What’s the difference between claw blocks?

I’d like to have a chat about claw blocks this month. There are a variety of options out there and whilst they all do the same thing, they all have their pro’s and con’s. The principle of the block is to glue it to the sole of the healthy claw. This way, the weight of the cow is being relieved from the sore claw giving it the rest it needs to heal. If you are in doubt as to whether a particular cow needs a block or not, you should put one on. It is only when you are sure she doesn’t need a block that you can decide not to use one – remember a claw block is always cheaper than a lame cow. A cow that has a lesion in the claw will walk much better when a block has been fitted because the pain has been reduced significantly. Claw blocks provide lifelines for many cows that otherwise would have ended up at the works.

The thing with claw blocks is that they need to be placed correctly on the claw. All the weight that was spread out over the two claws is now only going on the claw with the block attached. This means that the block needs to be fitted flat, in line with the interdigital space and far enough back on the heel of the claw as this ensures that the claw is still supported properly.  Imagine what it would be like if the sole of your shoe was attached all wonky.

Preparation of the claw is key to getting a good adhesion regardless of what type of block you use. The claw needs to be clean and dry, but dry is more important than clean. We don’t recommend the use of methylated spirits, just clean the claw with your angle grinder and/or knife and make sure you keep water away from the claw throughout the whole trimming process. Water gets absorbed into the claw very easily which doesn’t help the glue. A block should normally stay on for 4-6 weeks. Any longer and you will risk lameness on the healthy claw because of the constant overloading, which means that the block should be taken off after 6 weeks if it hasn’t come off by itself. I would recommend that cows are kept close to the shed until the block is not required anymore, if possible.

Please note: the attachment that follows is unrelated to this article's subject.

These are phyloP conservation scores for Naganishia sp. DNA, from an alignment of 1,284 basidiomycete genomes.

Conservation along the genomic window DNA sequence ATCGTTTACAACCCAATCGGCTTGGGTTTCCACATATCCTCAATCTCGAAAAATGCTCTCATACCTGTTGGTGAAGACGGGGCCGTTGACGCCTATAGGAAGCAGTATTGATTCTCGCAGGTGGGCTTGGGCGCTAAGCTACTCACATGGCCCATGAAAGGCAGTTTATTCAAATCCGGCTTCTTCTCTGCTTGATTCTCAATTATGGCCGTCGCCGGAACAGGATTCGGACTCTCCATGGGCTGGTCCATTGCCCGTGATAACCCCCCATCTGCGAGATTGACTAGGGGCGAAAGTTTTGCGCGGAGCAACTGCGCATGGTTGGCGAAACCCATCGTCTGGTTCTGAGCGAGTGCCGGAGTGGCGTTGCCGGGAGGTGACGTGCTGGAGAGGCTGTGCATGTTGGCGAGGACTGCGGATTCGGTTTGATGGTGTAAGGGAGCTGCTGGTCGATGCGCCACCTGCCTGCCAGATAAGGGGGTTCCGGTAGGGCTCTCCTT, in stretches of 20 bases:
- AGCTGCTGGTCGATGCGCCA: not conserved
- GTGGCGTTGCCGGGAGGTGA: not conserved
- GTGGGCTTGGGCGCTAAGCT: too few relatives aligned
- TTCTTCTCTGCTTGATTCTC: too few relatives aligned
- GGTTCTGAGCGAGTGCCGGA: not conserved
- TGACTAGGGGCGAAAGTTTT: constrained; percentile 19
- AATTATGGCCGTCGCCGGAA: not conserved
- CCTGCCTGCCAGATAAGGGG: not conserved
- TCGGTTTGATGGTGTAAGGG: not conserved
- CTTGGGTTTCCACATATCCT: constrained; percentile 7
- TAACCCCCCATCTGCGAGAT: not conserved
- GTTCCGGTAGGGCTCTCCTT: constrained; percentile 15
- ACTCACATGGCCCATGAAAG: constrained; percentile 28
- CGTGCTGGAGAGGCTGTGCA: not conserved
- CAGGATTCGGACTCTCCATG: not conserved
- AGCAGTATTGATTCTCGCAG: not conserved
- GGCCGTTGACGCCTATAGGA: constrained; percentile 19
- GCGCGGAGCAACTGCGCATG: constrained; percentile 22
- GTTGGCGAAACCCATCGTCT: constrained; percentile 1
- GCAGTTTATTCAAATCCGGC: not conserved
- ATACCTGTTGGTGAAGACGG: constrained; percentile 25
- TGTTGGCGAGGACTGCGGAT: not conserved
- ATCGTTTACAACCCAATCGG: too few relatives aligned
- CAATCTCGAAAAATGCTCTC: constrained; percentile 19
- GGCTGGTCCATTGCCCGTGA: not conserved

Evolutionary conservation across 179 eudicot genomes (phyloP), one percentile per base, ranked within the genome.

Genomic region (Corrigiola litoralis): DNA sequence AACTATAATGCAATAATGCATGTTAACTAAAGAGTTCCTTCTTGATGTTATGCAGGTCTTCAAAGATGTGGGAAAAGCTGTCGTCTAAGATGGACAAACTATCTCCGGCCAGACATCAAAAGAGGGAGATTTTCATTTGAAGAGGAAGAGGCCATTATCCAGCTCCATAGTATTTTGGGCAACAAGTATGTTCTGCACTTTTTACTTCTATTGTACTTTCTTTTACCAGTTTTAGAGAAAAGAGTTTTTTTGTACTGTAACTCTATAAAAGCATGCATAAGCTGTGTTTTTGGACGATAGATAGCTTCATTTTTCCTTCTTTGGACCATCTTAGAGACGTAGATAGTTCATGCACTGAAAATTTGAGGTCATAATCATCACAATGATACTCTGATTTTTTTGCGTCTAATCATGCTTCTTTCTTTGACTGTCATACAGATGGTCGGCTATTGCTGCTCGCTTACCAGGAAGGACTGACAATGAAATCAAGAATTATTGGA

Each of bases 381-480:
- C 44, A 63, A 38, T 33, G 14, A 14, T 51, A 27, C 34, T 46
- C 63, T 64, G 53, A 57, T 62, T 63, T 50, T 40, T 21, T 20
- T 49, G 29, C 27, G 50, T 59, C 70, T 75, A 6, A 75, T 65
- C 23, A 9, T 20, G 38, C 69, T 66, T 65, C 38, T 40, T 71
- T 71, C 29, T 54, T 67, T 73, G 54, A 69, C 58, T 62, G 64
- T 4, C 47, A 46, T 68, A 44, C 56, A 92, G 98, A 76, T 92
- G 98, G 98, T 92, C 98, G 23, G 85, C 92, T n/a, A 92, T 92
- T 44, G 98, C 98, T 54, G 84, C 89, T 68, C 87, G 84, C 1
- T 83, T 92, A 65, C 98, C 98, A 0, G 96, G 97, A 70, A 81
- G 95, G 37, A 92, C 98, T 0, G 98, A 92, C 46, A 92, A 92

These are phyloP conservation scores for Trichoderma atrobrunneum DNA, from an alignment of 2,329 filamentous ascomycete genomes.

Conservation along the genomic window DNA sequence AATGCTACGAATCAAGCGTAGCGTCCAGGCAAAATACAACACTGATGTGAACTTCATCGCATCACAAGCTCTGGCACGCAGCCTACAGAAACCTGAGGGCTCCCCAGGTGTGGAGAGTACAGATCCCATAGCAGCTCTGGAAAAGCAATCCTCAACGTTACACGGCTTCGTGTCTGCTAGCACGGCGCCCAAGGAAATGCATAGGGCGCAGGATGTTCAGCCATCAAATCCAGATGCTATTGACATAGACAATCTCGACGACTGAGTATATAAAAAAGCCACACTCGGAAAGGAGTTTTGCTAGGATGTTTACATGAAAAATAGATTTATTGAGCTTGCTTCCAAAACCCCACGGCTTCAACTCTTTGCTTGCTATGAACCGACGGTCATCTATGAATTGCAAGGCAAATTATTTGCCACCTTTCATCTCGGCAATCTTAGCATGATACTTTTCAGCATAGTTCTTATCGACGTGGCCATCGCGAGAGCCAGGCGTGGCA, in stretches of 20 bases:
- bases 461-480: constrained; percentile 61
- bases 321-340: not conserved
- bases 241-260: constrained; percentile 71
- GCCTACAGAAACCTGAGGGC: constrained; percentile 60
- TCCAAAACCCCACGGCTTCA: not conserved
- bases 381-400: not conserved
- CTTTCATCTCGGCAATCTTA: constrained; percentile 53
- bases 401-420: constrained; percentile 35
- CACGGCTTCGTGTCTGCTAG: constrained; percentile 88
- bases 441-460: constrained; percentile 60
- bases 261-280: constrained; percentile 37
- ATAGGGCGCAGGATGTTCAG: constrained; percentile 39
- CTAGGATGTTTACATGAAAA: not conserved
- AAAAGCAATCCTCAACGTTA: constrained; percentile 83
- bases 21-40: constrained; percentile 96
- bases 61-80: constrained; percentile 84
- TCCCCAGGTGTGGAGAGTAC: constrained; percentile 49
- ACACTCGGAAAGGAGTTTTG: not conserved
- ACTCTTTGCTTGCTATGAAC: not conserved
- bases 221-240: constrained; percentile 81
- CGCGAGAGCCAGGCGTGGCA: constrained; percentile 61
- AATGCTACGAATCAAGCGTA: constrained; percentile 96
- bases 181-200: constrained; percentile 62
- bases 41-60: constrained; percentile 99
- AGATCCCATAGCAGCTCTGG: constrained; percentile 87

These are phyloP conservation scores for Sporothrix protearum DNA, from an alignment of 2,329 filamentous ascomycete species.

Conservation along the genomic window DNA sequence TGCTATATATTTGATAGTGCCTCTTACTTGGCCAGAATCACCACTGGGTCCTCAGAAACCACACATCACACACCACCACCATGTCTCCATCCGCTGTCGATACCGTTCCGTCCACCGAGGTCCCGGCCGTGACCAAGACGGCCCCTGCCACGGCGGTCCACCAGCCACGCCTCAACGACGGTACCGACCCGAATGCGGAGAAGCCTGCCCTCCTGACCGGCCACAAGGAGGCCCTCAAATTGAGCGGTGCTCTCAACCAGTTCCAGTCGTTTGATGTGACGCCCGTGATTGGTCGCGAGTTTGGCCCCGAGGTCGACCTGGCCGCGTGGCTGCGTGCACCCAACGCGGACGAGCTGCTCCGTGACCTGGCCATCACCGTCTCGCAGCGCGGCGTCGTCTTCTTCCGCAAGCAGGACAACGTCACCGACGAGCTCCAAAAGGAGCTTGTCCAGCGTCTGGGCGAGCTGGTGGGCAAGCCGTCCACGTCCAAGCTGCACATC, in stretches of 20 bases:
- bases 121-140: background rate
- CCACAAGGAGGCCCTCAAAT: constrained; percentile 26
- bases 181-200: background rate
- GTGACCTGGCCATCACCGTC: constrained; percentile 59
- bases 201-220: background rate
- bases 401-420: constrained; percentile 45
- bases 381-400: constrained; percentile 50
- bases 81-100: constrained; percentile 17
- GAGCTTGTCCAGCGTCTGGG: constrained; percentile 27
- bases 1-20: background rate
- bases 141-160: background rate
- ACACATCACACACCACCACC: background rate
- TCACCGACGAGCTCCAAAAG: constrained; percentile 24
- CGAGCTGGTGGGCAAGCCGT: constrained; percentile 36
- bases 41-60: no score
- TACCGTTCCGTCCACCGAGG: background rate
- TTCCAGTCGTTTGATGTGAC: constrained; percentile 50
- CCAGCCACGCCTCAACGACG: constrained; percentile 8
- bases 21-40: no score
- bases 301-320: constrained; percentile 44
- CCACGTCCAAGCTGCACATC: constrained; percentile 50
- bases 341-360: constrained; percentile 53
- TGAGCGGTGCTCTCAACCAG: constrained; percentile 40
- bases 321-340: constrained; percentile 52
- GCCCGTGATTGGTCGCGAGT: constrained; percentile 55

The different options for claw blocks include: the shoe type blocks, wooden block and rubber/polyurethane block.

  1. Shoe type block

These blocks will stay on the claw for a decent amount of time – often for too long, and they are not particularly easy to remove. They can also be too small for some cows. If the block is sitting too far forward on the claw, then the heel is not supported properly. This can force the toe upwards which will put a lot of strain on the deeper flexor tendon. The Demotec Easy bloc design does overcome this problem with the block part of the shoe set back from the toe, and the shoe part is quite flexible allowing a better fit on different sized hooves.

  1. Wooden blocks

These blocks are glued to the claw with either a PU glue or a super-glue. It is even more important with these blocks that the claw is prepared properly for the block as there is less contact area with the claw. The big advantage of the wooden blocks over the shoe-type blocks is that you can place them better on the claw. It doesn’t matter if the claw sticks over the front of the block as long as the heel is flush with the block. If cows are put back with the main herd after being blocked, then the woodblock may wear too fast if long distances are being walked. These are usually the most cost-effective option.

  1. Rubber/polyurethane blocks

These work the same as wooden ones and the same glue can be used. Rubber blocks are harder wearing than wooden blocks which can be useful if the lame cows can not be kept close to the shed for whatever reason. The disadvantages are that they need to be taken off more often than wooden blocks (and are more difficult to remove), and they are not very environment-friendly.

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